10 years has passed since a fire broke out in Paris, leaving only a mask behind - As the love story continues in Coney Island, NY, The Phantom's undying love has grown for the soprano ...
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10 years has passed since a fire broke out in Paris, leaving only a mask behind - As the love story continues in Coney Island, NY, The Phantom's undying love has grown for the soprano singer, Christine Daae. Christine, her 10-year-old son Gustave, and her husband Raoul, the Vicomte de Changy, travel to Coney Island where Christine is scheduled to sing for Hammerstein, but ends up singing for the mysterious Mister Y. They don't know what lies ahead. Christine and Erik confess about their past, Christine and Raoul reunite with old friends, and Christine sings for her mysterious masked man once more.Written by
According to Andrew Lloyd Webber, the title song "Love Never Dies" was first sung under the title "The Heart is Slow to Learn" in 1998 by Kiri Te Kanawa at the Great Performances: Andrew Lloyd Webber: The Royal Albert Hall Celebration (1998) show; "The Heart is Slow to Learn" was originally written for a Phantom sequel (ideas began in 1990) that was unproduced and aborted. The song was then retitled as "Our Kind of Love" when it reappeared again in Lloyd Webber's other musical The Beautiful Game in 2000. When the song finally made its way home to this Phantom sequel as originally intended, now under the title "Love Never Dies", several media critics at the London 2010 musical premiere widely remarked that the title song bore much resemblance to Charles Williams' 1949 composition "Jealous Lover" (from the film Naughty Arlette (1949)), which was later retitled in 1960 as the popularly known "Theme from The Apartment" for Billy Wilder's Oscar Award-winning film The Apartment (1960). The first public performance of the song "Love Never Dies" as its new title was sung by Sierra Boggess at The South Bank Show: 2009 Awards (2010) to promote the premiere of the 2010 London musical sequel. See more »
When the carriage arrives for Christine, Raoul & Gustave, they're shown walking away from it. In the next shot, they're looking at it as Gangle greets them. See more »
I took a little trip to Coney Island. I took a little trip because of you. I did as mother said, and followed where you lead, and tried to do what little I could do. But, here's the way it works on Coney Island, they make you pay for every little crumb. I gave what they would take, I gave it for your sake. Now look at me and see what I've become. Bathing Beauty, on a beach. Bathing Beauty in her dressing room. Bathing Beauty in the dark, on their laps, in their arms, in their beds.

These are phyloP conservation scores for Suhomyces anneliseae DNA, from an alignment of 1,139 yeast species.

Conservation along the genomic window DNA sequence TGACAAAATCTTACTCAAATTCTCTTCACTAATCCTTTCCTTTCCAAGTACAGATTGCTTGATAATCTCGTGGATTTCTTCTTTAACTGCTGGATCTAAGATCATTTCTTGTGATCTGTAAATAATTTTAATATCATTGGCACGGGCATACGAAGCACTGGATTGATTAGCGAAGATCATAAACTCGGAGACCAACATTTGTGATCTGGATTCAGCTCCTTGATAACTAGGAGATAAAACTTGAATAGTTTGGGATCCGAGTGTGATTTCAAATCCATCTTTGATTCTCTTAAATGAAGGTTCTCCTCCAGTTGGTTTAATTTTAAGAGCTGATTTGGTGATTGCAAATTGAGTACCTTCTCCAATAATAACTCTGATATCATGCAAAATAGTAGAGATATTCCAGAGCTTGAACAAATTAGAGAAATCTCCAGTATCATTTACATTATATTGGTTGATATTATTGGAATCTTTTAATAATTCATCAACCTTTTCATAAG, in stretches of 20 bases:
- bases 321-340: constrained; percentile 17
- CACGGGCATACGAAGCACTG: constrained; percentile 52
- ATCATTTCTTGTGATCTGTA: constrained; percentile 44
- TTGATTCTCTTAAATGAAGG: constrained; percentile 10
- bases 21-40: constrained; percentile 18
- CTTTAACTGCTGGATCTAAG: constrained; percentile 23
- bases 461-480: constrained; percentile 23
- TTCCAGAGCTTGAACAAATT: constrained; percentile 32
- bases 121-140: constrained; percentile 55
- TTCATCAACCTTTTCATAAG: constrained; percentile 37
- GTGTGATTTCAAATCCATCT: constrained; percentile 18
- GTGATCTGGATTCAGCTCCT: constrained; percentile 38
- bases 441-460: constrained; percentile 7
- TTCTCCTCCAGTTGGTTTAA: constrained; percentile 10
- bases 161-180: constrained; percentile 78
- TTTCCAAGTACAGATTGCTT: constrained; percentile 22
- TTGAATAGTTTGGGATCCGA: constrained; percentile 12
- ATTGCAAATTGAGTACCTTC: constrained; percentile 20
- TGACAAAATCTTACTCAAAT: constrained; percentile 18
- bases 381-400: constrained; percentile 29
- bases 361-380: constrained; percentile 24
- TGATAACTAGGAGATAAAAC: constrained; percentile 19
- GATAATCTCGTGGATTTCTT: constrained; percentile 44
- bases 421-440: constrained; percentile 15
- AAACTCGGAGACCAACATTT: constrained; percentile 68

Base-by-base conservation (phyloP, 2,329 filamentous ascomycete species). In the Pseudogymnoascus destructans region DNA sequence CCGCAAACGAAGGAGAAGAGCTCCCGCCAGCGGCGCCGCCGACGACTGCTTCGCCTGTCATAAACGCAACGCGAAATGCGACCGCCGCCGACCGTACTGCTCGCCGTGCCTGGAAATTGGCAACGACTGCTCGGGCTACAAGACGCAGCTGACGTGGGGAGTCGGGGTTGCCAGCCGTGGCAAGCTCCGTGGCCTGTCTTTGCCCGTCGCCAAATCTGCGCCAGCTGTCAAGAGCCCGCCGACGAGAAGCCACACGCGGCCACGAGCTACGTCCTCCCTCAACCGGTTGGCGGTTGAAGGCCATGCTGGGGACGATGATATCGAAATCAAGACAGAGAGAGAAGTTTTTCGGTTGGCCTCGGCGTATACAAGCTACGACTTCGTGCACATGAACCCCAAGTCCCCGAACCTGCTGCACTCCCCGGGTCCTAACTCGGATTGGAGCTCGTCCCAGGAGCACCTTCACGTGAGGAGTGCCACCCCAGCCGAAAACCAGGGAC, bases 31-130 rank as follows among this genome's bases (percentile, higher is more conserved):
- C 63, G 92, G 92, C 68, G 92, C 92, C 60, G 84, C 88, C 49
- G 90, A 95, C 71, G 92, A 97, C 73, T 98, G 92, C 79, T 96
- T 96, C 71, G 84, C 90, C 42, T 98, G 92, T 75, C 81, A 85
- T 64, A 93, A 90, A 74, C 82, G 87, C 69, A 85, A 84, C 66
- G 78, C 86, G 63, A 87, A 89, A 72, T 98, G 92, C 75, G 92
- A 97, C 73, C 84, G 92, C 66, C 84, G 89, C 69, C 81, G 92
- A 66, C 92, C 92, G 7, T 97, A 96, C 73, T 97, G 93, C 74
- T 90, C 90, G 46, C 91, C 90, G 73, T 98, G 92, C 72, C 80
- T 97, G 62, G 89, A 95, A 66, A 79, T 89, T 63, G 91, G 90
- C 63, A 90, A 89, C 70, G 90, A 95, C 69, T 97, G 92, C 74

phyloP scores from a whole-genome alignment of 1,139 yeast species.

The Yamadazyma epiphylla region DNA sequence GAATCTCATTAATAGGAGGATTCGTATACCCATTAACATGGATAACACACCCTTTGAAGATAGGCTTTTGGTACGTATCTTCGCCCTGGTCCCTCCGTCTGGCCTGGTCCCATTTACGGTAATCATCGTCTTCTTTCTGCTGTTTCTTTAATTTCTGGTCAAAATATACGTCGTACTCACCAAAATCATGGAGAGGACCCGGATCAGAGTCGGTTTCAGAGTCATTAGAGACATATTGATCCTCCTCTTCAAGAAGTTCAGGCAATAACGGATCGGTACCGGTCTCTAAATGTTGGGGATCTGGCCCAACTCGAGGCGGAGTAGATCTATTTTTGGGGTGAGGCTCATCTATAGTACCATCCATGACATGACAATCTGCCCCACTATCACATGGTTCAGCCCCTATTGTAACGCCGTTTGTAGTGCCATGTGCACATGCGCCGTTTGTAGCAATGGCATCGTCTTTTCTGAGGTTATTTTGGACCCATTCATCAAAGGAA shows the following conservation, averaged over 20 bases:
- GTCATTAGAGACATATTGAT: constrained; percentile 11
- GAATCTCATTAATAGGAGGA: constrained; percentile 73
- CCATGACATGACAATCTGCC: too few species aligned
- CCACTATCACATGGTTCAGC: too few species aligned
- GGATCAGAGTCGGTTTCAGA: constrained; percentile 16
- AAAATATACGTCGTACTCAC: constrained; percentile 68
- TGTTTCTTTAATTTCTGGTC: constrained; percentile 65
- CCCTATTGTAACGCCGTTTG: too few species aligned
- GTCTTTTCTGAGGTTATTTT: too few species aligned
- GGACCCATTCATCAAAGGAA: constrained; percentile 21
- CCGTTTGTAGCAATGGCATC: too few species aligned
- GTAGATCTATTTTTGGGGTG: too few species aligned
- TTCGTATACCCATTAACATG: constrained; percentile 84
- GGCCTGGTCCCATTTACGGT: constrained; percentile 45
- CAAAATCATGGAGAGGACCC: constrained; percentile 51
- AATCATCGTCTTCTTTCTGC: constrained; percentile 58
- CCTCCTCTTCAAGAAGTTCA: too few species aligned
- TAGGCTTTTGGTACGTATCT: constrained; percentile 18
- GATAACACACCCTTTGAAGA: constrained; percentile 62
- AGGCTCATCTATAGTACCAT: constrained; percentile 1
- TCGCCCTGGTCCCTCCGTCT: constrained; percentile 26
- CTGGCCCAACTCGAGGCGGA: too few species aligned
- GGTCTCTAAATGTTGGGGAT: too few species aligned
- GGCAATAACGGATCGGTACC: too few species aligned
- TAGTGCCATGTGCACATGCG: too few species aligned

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Much of the problem that I had watching this was to do with Love Never Dies itself. I am one of those who has appreciated Andrew Lloyd Webber overtime, especially as Phantom of the Opera is so good, but Love Never Dies is my least favourite musical of his by quite some way. Two or three of the songs are nice, Til I Hear You Sing Once More, The Beauty Underneath and Look With Your Heart, but the rest are completely forgettable. The story is also a mess, it is nowhere near as cohesive as Phantom of the Opera, is very bad soap-opera-ish and didn't engage me emotionally. The characters seem off, especially Raoul, and one plot strand(the one revealing when Gustave was conceived) actually distorts them, while the ending is ridiculously anti-climatic. This production is a slight improvement by excising that one plot strand, but other than that it does nothing to change my perception of the musical. The production is certainly not bad, the costume and set designs are just exquisite with beautiful lighting. The orchestral playing, chorus and conducting are also first-rate. And I thought the two leads were fine. Ben Lewis has a magnificent voice, and does his best making Phantom charismatic, edgy and tortured, it's not his fault that Phantom in Love Never Dies is too much of an obsessive businessman with a dark past, a much watered-down version of his former self really. Anna O'Byrne struggles with the title number- hardly surprising seeing as the song itself isn't that good anyway- but her voice is very angelic and rich with an unbelievable range, she also does elegant and diva-ish very well. The rest of the cast aren't as effective, good voices but dull. Well Simon Gleeson does have flashes where he allows Raoul to be dashing, but there is strong emphasis on flashes. It doesn't help that the drama is so overly-melodramatic, dull and emotionally cold, or that the relationship between Phantom and Christine is as tawdry as it is. And if you're struggling to believe that they actually hooked up, I don't blame you. The choreography was well danced but lacked drive and sparkle for my tastes. The camera work was a big, perhaps even the biggest, issue. There are too many close-ups and medium shots that are moved so fast, this approach is the very opposite of intimate(which I believe was intended), further ruined the dramatic flow and actually cried for a more expansive use of the stage and live-performance spontaneity. Overall, lavish but also disappointing. 5/10 Bethany Cox
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